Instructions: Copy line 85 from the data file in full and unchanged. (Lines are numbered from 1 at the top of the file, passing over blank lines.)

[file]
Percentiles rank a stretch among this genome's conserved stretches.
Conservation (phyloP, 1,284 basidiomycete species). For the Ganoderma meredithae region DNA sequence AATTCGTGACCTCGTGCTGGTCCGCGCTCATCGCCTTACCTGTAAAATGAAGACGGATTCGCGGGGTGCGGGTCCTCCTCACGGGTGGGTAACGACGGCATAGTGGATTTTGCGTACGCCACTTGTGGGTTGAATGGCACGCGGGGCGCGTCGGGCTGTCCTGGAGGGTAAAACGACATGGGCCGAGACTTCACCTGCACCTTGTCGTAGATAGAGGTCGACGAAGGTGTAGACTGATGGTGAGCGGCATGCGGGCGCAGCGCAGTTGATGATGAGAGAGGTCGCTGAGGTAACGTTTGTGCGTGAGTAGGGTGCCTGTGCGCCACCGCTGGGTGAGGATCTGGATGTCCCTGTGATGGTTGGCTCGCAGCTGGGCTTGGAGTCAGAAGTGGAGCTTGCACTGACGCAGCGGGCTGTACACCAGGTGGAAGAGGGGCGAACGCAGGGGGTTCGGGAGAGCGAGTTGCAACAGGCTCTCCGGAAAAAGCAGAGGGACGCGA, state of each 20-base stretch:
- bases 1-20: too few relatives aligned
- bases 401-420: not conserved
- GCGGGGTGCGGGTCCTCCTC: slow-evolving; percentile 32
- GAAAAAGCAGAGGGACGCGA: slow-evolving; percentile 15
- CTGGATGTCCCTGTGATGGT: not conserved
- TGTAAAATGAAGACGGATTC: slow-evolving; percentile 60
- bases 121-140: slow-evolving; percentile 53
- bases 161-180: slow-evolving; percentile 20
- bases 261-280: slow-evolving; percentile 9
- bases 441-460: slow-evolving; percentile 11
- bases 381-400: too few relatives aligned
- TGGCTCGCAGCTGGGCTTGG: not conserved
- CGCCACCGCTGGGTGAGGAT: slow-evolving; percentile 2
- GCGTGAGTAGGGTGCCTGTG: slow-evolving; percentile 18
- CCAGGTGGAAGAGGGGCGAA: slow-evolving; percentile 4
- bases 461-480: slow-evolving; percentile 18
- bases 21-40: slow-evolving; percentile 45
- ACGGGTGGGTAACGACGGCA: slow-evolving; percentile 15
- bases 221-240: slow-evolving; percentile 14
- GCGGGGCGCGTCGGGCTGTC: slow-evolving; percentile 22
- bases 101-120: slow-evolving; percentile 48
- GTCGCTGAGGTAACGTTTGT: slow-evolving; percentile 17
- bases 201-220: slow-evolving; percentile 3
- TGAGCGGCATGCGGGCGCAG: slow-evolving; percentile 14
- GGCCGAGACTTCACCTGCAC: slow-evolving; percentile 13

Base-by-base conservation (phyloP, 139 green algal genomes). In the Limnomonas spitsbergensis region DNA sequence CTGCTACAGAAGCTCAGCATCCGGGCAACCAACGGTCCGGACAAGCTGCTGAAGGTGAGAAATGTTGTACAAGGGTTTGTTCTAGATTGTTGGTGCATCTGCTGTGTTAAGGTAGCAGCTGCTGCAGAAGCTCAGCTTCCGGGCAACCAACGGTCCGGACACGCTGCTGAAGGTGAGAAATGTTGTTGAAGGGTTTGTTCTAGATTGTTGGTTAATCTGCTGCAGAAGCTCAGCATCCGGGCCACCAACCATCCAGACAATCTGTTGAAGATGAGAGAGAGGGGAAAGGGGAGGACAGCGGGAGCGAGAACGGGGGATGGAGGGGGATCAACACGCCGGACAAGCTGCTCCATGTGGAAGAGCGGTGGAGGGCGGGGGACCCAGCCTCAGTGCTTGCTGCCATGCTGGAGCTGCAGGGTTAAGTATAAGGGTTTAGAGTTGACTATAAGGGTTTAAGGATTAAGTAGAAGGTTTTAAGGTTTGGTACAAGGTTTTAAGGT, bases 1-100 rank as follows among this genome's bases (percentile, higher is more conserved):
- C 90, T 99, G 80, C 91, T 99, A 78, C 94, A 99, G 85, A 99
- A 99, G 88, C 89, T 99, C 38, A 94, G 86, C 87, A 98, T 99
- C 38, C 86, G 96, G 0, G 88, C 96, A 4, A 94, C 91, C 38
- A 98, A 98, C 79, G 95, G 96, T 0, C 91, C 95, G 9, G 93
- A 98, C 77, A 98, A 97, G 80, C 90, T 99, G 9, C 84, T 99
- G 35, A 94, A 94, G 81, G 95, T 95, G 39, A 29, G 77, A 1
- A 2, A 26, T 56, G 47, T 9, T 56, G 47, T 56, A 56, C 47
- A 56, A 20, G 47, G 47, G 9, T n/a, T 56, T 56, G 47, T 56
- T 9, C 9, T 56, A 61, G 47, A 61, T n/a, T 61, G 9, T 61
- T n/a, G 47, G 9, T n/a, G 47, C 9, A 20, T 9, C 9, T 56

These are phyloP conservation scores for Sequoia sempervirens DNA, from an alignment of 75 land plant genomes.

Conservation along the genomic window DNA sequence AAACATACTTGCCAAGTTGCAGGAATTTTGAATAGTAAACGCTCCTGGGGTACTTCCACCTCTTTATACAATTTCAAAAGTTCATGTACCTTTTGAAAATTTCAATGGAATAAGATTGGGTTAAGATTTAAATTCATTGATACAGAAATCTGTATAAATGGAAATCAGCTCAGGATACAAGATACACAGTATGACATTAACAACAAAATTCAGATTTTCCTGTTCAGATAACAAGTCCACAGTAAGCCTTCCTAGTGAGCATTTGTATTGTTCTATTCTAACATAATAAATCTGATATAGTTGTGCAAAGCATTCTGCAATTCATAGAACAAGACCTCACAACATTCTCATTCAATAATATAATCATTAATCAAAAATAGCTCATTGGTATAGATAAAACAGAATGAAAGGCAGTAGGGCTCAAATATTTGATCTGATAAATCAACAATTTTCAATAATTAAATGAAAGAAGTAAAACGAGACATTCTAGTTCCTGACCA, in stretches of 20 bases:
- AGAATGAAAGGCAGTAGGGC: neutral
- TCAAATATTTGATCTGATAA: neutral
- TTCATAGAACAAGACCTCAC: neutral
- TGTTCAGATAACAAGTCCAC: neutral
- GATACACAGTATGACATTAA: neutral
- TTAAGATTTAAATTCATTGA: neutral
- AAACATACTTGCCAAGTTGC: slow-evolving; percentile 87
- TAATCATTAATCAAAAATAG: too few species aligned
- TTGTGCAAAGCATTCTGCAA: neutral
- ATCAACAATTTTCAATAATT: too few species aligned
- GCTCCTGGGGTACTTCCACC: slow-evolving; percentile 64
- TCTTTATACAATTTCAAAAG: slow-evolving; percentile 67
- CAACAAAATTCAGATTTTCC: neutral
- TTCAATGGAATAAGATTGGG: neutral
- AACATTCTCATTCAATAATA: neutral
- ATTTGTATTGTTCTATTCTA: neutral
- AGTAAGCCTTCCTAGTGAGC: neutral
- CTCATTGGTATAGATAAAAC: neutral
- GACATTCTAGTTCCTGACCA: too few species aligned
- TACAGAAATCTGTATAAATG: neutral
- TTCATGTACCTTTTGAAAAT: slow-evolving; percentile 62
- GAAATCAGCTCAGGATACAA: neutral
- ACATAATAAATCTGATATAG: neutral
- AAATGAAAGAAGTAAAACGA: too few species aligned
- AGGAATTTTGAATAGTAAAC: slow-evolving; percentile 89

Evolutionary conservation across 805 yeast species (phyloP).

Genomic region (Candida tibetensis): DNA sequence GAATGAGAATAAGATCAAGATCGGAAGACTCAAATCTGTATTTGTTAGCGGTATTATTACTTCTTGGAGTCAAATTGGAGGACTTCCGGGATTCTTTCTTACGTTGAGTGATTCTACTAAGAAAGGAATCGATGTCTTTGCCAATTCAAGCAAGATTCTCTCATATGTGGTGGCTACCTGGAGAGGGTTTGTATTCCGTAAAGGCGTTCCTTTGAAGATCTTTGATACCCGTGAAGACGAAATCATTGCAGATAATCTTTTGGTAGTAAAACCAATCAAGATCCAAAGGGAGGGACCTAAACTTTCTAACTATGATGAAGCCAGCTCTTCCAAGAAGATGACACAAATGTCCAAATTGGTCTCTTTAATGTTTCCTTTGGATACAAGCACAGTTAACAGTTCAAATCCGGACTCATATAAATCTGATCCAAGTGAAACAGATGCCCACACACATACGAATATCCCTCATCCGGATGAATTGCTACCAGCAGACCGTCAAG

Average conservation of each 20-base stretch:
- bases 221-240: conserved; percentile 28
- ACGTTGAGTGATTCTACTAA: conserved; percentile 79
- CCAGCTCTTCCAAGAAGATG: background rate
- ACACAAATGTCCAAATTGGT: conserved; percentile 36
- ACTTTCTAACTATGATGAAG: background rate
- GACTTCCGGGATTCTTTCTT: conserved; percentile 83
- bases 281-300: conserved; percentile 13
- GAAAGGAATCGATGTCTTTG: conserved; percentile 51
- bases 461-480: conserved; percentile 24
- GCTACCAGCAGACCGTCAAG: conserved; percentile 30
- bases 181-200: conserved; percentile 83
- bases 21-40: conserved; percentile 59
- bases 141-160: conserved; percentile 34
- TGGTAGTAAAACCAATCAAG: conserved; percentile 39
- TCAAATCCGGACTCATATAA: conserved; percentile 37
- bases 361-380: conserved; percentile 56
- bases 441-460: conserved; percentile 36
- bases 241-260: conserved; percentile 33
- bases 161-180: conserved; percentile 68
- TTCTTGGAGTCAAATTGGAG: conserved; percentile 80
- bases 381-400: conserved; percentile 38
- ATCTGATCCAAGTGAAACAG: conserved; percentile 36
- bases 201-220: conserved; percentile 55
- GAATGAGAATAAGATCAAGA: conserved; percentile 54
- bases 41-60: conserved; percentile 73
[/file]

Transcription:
- bases 441-460: conserved; percentile 36